By Tia Lynn Ivey
County leaders are hopeful that the Georgia Senate will rewrite House Bill 85—a bill that could potentially cost the county and school board a collective $1.5 million in annual state revenues—to prevent severe cuts in state reimbursements to Georgia counties. Georgia legislators held a panel discussion last Wednesday at the State Capitol Building in Atlanta to hear from parties with a vested interest in the outcome of the final bill.
House Bill 85 proposes changes to the Forest Land Protection Act of 2008 (FLPA) by revising the ad valorem taxes on qualifying properties and the methodology used to establish forestland fair market value. According to county officials, if the Georgia Senate approves these changes, the county could lose state reimbursements for properties in the FLPA program. Last year, the county and the school system received $1.7 million collectively in reimbursements. The State of Georgia provides these reimbursements to counties with participating properties.
The program allows timber companies to place their lands in 15-year covenants, agreeing to forgo development of the land in exchange for a significant reduction in property taxes. The state then reimburses Georgia counties to compensate for the loss in tax revenues from participating timber companies. Reimbursements are calculated based on the number of properties a county has in the program and the fair market value of those properties. Morgan County currently has 27,000 acres covered by the FLPA program.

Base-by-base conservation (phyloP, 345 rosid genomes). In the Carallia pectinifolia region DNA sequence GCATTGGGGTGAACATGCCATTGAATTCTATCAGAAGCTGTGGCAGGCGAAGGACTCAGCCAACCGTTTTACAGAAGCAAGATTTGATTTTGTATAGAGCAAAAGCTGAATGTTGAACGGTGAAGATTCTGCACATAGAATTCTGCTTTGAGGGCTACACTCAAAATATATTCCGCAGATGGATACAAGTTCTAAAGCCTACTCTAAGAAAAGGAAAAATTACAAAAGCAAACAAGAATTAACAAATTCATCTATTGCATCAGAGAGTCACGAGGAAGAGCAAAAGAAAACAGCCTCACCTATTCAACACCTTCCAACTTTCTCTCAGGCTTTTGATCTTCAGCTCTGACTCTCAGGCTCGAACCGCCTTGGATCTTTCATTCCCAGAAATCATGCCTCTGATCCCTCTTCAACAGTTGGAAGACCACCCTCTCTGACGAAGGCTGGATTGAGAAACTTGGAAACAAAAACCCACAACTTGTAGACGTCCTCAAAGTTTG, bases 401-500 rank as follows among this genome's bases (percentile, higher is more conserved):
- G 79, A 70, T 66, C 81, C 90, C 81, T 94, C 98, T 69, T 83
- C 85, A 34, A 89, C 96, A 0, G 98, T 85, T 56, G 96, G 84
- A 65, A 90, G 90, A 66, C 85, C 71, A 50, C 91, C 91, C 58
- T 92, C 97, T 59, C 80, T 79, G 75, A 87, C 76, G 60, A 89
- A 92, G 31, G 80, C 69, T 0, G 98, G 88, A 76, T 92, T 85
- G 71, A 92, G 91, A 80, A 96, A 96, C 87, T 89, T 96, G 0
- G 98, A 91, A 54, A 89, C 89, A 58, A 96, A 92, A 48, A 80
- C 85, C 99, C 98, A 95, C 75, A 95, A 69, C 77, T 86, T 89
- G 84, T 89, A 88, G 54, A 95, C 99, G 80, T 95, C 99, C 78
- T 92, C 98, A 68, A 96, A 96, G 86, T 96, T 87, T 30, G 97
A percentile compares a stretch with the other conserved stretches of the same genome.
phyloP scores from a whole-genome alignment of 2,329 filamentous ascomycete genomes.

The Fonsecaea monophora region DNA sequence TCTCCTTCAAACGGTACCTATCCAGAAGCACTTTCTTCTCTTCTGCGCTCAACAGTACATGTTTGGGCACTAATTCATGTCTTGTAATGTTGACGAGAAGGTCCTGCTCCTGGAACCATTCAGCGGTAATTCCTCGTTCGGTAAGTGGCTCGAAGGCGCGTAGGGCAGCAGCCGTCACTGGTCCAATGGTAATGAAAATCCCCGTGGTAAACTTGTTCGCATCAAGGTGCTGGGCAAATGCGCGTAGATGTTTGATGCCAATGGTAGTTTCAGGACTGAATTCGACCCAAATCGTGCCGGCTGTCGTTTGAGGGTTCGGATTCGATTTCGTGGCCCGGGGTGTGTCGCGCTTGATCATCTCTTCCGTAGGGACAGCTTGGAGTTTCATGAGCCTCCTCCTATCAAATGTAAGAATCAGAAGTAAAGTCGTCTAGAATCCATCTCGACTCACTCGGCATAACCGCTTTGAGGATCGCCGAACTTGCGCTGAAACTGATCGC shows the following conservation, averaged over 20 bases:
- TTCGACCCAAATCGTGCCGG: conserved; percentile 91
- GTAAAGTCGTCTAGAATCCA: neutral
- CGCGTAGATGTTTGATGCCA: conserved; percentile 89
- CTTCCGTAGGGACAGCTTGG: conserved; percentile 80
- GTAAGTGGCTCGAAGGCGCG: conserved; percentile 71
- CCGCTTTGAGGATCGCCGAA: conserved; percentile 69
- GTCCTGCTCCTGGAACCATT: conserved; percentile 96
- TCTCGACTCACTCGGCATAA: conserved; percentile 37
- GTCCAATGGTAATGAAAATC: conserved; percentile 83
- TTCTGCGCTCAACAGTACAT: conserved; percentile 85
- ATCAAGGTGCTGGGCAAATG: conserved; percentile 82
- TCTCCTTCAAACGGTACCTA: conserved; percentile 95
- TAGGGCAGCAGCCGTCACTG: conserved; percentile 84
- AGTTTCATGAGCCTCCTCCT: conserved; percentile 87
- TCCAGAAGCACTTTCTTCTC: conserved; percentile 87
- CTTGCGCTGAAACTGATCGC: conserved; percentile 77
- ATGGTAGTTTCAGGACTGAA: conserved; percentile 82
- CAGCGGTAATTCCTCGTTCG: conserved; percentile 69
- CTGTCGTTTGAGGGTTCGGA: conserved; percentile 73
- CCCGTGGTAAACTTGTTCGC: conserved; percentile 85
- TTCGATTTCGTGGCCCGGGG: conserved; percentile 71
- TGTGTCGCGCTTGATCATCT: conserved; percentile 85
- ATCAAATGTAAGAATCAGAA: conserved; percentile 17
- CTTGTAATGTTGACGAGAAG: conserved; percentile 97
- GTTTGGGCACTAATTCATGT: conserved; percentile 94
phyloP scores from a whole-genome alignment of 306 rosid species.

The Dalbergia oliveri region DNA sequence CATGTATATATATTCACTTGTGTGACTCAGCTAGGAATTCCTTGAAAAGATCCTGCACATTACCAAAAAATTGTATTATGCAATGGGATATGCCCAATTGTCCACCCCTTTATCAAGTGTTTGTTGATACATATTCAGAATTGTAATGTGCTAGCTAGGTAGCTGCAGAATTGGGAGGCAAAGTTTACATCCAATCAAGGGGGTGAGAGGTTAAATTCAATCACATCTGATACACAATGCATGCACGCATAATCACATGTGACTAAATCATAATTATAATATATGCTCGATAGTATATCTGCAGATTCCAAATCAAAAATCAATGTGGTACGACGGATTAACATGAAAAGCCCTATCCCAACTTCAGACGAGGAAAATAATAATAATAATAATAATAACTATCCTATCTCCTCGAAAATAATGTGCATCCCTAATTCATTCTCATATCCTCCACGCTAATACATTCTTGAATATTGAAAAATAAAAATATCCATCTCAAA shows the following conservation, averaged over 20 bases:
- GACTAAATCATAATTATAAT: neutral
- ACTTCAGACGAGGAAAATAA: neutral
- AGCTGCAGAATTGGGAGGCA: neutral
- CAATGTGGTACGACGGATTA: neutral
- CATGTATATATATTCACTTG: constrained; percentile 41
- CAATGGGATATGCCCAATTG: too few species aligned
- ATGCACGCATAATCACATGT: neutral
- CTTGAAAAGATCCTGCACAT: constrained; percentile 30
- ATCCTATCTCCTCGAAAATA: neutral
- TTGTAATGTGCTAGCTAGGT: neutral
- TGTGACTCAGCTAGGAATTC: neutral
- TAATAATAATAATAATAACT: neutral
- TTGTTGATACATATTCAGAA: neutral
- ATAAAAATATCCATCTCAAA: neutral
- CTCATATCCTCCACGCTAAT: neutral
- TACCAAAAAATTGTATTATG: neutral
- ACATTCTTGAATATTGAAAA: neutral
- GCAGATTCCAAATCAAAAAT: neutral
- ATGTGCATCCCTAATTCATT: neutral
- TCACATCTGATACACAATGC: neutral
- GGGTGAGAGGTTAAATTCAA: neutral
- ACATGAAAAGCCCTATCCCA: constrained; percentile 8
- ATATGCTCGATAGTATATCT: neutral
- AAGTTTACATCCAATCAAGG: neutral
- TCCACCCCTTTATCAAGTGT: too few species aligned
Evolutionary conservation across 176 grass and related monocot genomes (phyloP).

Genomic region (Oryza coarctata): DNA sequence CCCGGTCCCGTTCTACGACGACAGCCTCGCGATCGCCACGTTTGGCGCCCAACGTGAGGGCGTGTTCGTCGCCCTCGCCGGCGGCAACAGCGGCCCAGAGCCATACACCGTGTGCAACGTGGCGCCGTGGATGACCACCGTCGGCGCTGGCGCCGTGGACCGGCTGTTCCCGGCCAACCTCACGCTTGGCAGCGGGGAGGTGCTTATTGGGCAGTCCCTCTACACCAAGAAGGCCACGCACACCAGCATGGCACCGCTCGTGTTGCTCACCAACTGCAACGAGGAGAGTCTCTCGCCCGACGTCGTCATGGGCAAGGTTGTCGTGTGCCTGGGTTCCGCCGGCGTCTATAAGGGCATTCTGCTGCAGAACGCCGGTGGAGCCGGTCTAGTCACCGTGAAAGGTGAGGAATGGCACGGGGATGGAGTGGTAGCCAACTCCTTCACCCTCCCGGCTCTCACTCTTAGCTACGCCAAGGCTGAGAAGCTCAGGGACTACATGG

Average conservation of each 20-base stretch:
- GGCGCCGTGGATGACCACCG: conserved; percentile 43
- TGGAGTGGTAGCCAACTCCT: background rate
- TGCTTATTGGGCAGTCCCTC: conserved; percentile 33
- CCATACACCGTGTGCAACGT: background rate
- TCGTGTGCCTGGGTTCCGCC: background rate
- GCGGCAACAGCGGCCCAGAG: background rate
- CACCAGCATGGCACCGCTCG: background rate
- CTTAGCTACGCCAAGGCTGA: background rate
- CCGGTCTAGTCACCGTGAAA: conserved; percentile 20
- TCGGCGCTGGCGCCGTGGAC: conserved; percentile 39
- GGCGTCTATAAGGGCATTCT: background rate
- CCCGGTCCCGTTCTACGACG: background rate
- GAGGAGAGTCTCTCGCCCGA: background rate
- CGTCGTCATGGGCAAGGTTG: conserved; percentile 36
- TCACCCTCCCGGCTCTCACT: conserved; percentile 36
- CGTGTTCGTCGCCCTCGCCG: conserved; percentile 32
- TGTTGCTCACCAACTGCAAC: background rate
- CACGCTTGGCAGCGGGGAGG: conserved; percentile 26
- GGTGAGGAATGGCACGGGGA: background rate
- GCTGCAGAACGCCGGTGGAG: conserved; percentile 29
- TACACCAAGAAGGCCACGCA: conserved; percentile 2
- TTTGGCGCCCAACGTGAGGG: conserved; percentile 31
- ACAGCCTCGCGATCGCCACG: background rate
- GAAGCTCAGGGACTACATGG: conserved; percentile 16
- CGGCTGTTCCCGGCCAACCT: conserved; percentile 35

Chuck Anglin, chief appraiser for Morgan County and president of the Georgia Association of Assessment Officials, participated in a panel meeting last Wednesday at the state capitol building in Atlanta to persuade lawmakers to alter House Bill 85.
According to Anglin, state legislators indicated that they would consider rewriting the bill in order to address the concerns of Georgia counties who stand to lose state reimbursements under the proposed funding formula.
“They are going to make some changes,” said Anglin. “But we don’t know what those changes will be yet. We don’t know what they are going to do…We made our concerns known and now we have to wait
to see what they will do. [Legislators] realized that some of the counties are going to get hurt and others are going to benefit with the way the bill is written now. They are worried about the ones that are not benefitting right now at all.”
According to Anglin, state legislators made no promises to specific changes and did not issue a timeline for a decision.